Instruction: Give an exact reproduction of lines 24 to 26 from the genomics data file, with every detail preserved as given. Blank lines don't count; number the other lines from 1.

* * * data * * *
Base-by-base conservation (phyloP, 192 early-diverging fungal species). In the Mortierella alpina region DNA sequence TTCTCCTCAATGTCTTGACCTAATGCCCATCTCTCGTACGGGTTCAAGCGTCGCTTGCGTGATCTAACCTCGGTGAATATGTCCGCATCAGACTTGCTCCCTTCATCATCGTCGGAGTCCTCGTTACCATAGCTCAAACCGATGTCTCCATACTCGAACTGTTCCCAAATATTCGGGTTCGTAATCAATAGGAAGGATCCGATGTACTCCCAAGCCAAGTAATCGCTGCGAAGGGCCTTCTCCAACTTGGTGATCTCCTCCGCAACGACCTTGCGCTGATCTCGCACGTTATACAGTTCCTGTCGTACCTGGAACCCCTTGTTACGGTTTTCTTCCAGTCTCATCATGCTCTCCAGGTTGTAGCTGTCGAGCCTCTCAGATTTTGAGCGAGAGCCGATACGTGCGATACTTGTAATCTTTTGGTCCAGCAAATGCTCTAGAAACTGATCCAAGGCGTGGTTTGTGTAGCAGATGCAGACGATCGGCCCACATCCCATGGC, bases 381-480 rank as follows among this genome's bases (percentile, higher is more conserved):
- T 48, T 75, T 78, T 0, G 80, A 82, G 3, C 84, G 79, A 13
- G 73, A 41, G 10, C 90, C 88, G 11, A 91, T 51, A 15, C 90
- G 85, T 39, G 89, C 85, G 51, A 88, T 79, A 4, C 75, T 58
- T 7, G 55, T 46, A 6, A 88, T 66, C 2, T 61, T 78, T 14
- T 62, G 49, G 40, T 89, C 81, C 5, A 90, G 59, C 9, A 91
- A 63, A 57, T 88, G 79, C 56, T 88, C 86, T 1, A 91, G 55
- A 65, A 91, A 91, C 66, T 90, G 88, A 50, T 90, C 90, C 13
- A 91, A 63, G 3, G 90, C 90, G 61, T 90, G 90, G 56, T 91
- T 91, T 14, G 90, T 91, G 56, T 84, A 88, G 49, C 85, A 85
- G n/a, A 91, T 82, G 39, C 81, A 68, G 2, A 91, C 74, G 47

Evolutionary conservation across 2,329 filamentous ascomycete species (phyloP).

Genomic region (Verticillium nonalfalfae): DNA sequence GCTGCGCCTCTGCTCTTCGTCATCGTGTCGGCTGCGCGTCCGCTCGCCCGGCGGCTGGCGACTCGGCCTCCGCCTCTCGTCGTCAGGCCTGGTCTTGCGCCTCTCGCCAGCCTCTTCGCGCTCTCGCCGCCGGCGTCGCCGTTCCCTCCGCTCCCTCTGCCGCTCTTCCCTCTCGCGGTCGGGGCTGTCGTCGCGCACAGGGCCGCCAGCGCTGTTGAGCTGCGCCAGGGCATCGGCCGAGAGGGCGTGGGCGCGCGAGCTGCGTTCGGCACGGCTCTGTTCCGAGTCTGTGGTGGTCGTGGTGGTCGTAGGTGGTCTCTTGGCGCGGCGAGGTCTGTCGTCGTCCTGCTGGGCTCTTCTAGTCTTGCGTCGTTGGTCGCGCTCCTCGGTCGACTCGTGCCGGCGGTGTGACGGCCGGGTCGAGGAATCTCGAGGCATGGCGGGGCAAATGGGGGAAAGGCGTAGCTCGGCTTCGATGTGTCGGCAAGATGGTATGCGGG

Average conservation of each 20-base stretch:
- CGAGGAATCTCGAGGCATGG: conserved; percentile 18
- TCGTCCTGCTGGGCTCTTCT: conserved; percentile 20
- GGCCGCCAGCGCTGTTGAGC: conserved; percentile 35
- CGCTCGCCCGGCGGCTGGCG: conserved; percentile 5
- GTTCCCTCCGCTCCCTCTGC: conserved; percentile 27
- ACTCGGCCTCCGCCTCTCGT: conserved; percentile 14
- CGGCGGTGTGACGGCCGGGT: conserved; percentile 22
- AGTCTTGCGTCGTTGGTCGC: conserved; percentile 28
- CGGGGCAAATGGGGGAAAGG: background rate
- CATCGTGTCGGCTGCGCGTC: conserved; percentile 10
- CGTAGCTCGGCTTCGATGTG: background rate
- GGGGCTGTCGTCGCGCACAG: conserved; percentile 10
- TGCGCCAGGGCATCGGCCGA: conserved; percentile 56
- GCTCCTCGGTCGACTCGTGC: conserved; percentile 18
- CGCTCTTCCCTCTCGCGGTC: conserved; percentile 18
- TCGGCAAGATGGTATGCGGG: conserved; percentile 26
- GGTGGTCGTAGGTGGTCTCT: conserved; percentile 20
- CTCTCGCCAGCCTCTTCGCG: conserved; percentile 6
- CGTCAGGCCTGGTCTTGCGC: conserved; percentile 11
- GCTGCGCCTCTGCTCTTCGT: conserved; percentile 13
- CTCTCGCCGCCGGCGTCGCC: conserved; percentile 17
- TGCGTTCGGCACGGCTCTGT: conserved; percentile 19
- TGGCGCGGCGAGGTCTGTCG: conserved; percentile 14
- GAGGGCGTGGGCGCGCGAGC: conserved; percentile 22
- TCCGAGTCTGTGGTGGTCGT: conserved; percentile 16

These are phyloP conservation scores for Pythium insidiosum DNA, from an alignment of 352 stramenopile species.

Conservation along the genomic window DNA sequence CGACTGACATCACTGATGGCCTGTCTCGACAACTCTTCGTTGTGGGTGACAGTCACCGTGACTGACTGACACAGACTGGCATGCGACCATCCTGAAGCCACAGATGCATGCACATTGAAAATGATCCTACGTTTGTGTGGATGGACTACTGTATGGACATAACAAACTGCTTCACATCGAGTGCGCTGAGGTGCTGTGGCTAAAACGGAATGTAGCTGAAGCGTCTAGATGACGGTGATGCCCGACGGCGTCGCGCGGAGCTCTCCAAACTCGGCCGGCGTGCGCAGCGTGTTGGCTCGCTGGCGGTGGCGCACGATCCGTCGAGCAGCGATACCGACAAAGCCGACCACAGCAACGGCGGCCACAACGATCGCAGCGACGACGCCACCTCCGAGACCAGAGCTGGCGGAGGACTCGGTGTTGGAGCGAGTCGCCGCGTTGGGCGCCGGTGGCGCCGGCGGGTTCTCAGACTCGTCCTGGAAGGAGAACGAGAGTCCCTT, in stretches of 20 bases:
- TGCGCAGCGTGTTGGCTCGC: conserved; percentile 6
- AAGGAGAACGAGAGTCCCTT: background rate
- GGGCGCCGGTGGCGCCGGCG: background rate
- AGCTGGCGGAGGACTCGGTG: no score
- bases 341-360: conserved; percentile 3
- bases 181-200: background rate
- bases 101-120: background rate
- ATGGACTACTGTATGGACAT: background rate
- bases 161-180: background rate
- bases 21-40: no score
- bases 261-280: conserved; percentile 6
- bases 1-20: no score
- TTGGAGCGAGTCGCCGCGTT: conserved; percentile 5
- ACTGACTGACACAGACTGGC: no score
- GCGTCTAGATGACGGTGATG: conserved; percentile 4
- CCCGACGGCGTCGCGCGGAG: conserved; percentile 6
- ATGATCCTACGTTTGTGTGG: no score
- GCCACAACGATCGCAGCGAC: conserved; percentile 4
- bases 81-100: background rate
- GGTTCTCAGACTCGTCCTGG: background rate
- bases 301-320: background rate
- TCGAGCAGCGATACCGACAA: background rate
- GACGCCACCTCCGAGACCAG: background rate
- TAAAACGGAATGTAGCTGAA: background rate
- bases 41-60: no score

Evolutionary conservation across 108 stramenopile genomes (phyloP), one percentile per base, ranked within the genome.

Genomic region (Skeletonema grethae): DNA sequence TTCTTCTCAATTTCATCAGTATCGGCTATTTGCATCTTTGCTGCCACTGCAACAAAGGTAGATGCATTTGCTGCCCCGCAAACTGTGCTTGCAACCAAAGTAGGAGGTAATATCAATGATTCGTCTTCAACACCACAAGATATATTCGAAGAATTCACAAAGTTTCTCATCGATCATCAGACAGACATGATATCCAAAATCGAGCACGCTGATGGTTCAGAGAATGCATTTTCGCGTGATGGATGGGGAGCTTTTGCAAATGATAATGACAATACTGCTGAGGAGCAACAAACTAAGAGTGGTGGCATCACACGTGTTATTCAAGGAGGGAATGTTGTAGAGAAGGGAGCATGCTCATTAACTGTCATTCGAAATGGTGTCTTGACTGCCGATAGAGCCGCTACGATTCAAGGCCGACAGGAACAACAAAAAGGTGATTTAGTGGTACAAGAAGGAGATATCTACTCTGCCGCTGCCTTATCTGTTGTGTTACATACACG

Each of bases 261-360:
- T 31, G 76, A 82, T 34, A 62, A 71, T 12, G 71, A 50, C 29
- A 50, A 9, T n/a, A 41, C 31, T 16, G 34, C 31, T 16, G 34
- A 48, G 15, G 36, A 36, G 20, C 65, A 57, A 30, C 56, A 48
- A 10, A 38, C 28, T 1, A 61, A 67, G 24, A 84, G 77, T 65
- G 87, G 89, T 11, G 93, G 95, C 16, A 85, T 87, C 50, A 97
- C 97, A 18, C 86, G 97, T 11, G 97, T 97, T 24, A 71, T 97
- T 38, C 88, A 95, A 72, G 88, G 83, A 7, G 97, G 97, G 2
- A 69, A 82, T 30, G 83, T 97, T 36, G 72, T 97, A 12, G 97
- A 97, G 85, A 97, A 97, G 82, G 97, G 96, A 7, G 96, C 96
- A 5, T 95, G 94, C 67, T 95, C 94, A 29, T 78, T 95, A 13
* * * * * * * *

- CATCGTGTCGGCTGCGCGTC: conserved; percentile 10
- CGTAGCTCGGCTTCGATGTG: background rate
- GGGGCTGTCGTCGCGCACAG: conserved; percentile 10